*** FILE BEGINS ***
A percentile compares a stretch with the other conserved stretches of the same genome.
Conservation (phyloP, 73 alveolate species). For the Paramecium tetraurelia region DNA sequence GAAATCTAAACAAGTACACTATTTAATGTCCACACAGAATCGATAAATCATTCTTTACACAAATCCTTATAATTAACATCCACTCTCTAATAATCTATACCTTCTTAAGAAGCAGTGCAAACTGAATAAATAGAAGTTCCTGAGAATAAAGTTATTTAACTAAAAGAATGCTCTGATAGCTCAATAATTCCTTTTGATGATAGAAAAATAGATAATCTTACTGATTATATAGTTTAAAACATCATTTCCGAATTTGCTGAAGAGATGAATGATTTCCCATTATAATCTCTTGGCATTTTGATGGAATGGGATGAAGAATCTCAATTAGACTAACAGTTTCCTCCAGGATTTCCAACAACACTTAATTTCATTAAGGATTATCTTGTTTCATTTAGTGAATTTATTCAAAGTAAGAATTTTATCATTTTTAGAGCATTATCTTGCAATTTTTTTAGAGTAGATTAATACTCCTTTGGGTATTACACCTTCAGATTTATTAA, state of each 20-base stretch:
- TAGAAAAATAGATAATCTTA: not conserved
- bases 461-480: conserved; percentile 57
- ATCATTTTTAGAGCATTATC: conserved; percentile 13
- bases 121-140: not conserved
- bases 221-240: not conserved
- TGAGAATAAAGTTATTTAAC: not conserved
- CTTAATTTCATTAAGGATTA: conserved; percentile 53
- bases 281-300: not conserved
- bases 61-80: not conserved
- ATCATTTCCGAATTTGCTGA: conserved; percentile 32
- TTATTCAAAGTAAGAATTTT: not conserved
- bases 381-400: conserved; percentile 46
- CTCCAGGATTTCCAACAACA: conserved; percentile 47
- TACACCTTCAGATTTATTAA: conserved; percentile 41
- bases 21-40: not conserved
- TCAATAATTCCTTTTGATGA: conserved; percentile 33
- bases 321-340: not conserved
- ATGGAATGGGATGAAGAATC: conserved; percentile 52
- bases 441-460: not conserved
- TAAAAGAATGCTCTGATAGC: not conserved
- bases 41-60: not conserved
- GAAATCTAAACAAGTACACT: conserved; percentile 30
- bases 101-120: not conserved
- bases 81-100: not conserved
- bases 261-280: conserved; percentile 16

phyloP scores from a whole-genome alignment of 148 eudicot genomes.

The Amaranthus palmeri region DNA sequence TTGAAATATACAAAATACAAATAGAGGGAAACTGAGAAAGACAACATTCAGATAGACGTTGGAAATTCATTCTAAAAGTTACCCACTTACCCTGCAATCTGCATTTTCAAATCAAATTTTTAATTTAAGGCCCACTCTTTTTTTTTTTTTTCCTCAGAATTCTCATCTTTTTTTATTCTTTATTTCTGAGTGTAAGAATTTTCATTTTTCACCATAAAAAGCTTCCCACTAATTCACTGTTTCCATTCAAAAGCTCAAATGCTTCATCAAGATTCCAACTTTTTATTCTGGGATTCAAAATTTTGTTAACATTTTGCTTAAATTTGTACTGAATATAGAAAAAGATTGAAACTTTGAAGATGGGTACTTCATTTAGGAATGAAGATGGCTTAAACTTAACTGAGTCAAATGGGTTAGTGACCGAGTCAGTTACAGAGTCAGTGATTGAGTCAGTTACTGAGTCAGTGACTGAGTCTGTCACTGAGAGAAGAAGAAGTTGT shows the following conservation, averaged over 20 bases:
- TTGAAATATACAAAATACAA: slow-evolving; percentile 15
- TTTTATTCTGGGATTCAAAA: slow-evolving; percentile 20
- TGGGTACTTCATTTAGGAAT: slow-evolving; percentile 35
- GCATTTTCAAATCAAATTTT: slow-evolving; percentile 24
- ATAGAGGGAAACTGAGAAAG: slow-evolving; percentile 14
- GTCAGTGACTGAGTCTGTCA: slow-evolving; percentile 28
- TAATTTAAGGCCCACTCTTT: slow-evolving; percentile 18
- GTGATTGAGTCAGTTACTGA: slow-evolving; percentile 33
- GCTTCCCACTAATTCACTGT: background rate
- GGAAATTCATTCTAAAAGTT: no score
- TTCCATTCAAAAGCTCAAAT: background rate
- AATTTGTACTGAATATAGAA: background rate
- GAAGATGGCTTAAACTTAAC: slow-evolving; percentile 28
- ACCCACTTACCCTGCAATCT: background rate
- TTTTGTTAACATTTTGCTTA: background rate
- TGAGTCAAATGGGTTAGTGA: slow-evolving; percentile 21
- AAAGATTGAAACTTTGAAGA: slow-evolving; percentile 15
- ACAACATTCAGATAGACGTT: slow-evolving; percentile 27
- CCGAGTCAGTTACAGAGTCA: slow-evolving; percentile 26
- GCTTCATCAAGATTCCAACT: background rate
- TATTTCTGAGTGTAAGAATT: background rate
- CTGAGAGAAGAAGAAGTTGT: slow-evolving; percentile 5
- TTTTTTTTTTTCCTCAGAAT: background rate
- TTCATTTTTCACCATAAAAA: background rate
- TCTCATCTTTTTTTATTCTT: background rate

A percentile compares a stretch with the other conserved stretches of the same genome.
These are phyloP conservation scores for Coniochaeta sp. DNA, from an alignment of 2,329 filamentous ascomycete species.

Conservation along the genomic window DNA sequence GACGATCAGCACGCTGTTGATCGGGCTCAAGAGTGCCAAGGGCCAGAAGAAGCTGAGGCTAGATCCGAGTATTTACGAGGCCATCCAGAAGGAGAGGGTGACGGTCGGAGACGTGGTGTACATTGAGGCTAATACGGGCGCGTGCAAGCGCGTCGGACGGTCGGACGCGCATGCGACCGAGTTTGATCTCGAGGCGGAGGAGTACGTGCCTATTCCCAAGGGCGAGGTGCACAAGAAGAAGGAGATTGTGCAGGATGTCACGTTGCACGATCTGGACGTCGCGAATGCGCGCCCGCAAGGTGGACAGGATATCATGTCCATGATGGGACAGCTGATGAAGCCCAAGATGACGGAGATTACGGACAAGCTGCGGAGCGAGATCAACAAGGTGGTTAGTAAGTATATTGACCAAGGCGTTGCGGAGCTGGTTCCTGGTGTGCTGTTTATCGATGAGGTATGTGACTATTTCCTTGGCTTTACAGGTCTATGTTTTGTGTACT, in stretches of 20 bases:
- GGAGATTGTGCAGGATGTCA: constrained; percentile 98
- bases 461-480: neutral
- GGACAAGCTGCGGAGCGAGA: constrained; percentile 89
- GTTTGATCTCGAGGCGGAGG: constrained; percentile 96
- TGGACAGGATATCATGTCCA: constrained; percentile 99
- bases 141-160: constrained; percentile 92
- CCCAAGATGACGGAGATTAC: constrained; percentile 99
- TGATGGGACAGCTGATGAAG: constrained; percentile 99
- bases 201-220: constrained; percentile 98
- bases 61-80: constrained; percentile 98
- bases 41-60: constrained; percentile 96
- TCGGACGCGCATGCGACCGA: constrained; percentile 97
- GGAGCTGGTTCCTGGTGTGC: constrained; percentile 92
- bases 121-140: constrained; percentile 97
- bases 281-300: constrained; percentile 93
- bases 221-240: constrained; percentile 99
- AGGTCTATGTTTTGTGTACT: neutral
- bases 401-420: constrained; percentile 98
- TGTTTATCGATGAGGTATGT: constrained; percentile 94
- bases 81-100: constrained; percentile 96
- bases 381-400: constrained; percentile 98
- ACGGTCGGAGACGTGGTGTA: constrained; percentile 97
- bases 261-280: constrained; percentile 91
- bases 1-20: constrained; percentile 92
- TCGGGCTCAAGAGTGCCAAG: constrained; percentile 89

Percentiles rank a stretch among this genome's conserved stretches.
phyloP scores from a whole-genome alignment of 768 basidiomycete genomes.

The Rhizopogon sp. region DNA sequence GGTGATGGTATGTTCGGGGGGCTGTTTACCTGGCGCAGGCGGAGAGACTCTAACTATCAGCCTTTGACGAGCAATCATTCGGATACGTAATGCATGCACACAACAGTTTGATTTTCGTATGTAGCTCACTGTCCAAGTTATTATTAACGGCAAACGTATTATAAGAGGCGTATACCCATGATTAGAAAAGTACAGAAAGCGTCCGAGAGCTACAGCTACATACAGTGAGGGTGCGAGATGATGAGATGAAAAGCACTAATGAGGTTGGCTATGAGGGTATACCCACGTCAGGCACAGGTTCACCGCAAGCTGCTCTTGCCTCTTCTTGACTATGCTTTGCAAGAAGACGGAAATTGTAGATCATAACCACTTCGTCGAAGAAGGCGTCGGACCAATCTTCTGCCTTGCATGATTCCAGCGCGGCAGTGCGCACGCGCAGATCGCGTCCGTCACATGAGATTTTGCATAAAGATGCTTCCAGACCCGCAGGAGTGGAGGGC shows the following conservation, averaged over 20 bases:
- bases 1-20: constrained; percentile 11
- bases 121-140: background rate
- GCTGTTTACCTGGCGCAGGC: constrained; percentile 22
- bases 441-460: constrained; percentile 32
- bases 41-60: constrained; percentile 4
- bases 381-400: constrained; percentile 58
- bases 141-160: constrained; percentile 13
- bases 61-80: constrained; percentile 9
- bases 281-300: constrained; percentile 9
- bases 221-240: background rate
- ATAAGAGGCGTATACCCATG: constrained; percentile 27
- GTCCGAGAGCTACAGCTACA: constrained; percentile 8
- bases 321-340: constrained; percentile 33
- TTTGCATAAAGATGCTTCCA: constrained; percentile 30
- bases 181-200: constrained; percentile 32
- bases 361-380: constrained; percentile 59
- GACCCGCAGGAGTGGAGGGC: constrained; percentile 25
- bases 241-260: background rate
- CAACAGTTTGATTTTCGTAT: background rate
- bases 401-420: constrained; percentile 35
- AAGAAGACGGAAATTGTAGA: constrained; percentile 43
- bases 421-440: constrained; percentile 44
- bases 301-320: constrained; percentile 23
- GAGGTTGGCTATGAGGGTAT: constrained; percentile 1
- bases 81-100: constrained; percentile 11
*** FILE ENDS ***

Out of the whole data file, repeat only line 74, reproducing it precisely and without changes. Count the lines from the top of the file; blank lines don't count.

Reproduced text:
- AGGTCTATGTTTTGTGTACT: neutral